To be fair, Americans aren’t alone in their hesitation to eat more funky fish. In Isan, fermenting and pickling fish is a common preparation technique, mostly as a result of the region’s geography. A river running through the region provides fresh water fish, but not in abundance. What is available needs to be preserved. Though fermented fish is necessary to keep everyone in the region properly fed, it’s still controversial. Saesue explains that, even in Thailand, fermented fish is a divisive topic — some love it, some hate it (she’s firmly in camp “love” and her mother is on the other end of the spectrum).
Saesue adds that in Thailand, Isan food is well-known and available throughout the country. The region’s dishes are popular street food, usually served by a vendor or on a portable cart. That’s part of the reason Suansilphong wanted to open Chicks Isan in a food court, because he still sees Isan cuisine as best enjoyed as a low-effort casual meal.
There are multiple reasons for this. For one, many Isan dishes don’t take a lot of heat to prepare. Most of the components, like in papaya salad, are ready to eat and the dish simply needs to be assembled. Suansilphong goes so far as to say that he wouldn’t represent Isan food in America as fine dining food.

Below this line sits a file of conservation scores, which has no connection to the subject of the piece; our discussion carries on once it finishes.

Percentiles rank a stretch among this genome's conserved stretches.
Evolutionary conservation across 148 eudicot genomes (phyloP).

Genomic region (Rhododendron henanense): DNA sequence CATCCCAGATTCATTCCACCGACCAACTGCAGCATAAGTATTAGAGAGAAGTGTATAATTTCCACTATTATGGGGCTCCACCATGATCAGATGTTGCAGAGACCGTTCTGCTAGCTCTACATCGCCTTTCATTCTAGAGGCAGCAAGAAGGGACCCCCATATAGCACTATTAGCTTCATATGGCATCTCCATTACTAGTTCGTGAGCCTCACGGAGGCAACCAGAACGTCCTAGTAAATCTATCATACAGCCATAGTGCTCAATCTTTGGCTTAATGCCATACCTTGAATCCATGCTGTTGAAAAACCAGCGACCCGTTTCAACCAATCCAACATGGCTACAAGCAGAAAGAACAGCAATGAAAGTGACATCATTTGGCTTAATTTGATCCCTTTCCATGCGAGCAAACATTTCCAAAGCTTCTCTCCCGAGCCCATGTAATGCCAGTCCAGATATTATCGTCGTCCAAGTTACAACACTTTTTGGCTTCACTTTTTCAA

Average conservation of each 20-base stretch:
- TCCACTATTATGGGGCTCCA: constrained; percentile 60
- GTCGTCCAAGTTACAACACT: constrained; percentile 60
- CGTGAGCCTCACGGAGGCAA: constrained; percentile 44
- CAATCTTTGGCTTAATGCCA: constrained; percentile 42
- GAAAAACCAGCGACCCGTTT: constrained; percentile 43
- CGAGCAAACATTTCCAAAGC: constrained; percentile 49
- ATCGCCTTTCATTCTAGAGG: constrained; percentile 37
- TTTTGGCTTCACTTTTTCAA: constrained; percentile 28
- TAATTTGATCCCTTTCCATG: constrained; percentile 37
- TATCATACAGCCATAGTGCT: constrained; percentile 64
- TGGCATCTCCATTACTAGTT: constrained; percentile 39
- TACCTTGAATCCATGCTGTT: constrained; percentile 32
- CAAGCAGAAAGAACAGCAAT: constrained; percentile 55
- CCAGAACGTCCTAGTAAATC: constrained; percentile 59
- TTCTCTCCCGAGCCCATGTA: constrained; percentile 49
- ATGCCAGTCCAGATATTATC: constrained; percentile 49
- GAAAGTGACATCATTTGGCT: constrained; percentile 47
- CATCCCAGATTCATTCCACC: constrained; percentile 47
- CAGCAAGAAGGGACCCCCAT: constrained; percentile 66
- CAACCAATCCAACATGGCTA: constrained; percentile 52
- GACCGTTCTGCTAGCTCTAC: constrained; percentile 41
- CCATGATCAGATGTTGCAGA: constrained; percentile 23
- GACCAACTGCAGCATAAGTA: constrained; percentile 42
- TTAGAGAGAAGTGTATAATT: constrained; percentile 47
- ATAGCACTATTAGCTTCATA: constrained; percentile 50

As for why it isn’t more popular in Western cultures, Saesue believes there are simply less people from the Isan region who come to the US and open restaurants. Hence the proliferation of noodle dishes like pad thai.
Suansilphong is bored, it seems, with America’s myopic vision of Thai cuisine, but he was never on a crusade to spread the holy word of Isan cuisine. He just missed the food from home.
“I just wanted to eat [Isan food],” he jokes about his reasons for opening his restaurants. “There are restaurants that sell Isan food, just not the grilled chicken that I like.”
When the laughter clears, Saesue gets serious.
“We want to educate people about Thai food,” she explains. “It’s not that we don’t like pad thai. Don’t get us wrong. We like it. We just see a lot of it, and we don’t want to sell it. When we go to Thailand, and we don’t even eat that. It’s a good dish, but there are other better dishes.”
Signature Isan dishes to try
Som tum: This dish combines shredded unripe papaya along with the signature flavors of Isan cuisine, such as fish sauce, chilis, lime, and a dash of palm sugar. The ingredients are pounded together using a mortar and pestle. Fermented fish or crab is also often added to the salad.
Sai krot isan: These fermented sausages are among the most popular street foods in Isan. Isan sausages are served with cabbage, chilis, and slices of fresh ginger, and have a distinct sour-salty flavor.
Laab: This minced meat dish is seasoned with fish sauce and slices of lime, then topped with ground rice. Laab is among the spiciest Isan dishes.
Tom sab: The main ingredient in this clear broth soup is cow intestines (otherwise known as tripe). Don’t be intimidated by internal organs. Additions of kaffir lime leaf and lemongrass give this soup a fragrant citrus flavor.
Kai yang: This simple grilled chicken dish is typically served alongside sticky rice or papaya salad. Kai yang is typically eaten with jeow bong, a slightly sweet chili paste made with garlic and fish sauce.